# Generating random values from non-normal and correlated distributions

I have a random variable X that is a mixture of a binomial and two normals (see what the probability density function would look like (first chart))
and I have another random variable Y of similar shape but with different values for each normally distributed side.

X and Y are also correlated, here's an example of data that could be plausible :

    X     Y
1.  0    -20
2. -5     2
3. -30    6
4.  7    -2
5.  7     2


As you can see, that was simply to represent that my random variables are either a small positive (often) or a large negative (rare) and have a certain covariance.

My problem is : I would like to be able to sample correlated and random values from these two distributions.

I could use Cholesky decomposition for generating correlated normally distributed random variables, but the random variables we are talking here are not normal but rather a mixture of a binomial and two normals.

Many thanks!

• is the same bernoulli trial used to generate X and Y - or are they different? and if the latter - are they also correlated in some way? – ronaf Dec 17 '10 at 4:01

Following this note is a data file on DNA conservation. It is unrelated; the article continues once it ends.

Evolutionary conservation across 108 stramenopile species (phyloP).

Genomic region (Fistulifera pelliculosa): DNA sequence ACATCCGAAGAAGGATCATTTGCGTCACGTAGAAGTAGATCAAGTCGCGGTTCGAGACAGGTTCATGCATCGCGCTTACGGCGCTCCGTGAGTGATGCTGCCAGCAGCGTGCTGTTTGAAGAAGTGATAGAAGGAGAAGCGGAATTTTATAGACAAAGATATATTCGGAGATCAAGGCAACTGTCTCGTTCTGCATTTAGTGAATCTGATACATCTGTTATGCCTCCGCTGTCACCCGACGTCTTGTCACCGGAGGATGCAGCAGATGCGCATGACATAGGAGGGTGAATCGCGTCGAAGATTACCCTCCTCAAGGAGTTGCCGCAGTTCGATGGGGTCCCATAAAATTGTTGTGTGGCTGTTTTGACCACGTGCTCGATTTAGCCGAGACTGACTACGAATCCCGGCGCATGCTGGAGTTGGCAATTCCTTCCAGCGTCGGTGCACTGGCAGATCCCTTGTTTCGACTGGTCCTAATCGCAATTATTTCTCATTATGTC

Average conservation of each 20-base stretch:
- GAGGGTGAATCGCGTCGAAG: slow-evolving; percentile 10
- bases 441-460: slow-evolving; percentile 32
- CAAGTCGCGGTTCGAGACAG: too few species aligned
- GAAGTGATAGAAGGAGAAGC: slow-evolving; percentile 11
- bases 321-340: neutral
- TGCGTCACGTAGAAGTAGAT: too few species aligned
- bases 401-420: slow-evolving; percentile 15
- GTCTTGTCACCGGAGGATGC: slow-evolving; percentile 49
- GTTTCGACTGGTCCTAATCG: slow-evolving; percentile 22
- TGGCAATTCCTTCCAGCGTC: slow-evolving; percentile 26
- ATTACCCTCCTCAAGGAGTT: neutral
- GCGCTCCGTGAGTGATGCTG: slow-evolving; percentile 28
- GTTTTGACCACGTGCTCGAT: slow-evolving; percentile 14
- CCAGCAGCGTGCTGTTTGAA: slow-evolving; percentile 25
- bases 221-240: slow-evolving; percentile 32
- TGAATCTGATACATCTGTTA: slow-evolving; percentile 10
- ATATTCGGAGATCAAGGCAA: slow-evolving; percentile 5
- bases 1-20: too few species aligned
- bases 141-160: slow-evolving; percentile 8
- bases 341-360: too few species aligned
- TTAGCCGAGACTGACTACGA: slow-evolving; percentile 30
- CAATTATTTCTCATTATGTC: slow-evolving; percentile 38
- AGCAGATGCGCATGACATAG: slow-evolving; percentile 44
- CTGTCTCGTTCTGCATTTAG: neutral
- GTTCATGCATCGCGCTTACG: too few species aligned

• @ronaf No it is not the same bernoulli trial. Each variable has a different % to choose between 2 normal distribution (of course for each variable, these % equal to 1 but it might be 80-20 or 70-30, etc.) I would say that each's variable bernoulli trial are not correlated but maybe I am wrong...I am not sure because can't we say that 'everything' is correlated somehow? How could I be sure if they are correlated or not? Kind regards – ibiza Dec 17 '10 at 13:49
• Seeing that there is no more answers and comments, I suggest moving this question to stats.stackexchange.com – mpiktas Dec 20 '10 at 9:18

If you want to sample $(X,Y)$ you need to find out what is their distribution function. If you know the the conditional densities $p(X|Y)$ and $p(Y|X)$ you can use Gibbs sampling.

• Thanks for your answer, that might well be what I need. I will have a more thorough look tonight, but I am not sure how to calculate p(X|Y) and p(Y|X), maybe you could provide me a small heads-up for processing this meanwhile? Kind regards – ibiza Dec 17 '10 at 13:42